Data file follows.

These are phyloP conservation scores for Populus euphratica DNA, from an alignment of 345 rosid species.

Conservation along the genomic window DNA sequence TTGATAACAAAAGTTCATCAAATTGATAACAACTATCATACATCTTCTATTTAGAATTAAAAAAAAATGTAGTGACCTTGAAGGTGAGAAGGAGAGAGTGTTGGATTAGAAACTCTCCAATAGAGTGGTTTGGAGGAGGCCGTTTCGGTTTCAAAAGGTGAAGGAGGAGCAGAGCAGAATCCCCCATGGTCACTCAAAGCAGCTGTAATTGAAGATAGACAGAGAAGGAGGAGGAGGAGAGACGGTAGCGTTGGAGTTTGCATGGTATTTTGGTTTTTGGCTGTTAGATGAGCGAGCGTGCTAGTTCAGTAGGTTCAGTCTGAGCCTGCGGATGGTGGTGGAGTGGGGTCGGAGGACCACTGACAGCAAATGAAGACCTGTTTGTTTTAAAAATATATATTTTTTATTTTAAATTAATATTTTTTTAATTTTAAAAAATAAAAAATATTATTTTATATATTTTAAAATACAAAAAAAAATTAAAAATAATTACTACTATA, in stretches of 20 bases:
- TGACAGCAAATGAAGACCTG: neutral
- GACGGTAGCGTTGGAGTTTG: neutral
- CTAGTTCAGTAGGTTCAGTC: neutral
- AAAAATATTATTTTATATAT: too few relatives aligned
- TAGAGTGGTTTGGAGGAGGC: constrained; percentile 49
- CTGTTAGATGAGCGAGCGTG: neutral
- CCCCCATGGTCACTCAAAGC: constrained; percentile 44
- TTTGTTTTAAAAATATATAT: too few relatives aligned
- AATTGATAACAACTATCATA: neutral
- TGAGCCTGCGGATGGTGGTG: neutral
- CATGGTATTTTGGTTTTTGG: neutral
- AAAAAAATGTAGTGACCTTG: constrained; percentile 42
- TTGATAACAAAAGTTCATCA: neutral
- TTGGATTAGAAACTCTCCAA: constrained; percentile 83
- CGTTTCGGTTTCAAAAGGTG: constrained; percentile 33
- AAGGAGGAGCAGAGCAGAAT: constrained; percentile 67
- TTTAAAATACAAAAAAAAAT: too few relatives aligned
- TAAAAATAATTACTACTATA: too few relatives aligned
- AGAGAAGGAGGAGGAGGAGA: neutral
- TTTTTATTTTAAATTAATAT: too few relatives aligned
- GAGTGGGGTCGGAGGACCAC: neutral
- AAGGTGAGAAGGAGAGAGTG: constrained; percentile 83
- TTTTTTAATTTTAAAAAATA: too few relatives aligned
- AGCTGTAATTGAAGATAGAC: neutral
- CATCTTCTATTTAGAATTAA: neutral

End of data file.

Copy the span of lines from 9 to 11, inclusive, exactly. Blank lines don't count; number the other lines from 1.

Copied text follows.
- CCCCCATGGTCACTCAAAGC: constrained; percentile 44
- TTTGTTTTAAAAATATATAT: too few relatives aligned
- AATTGATAACAACTATCATA: neutral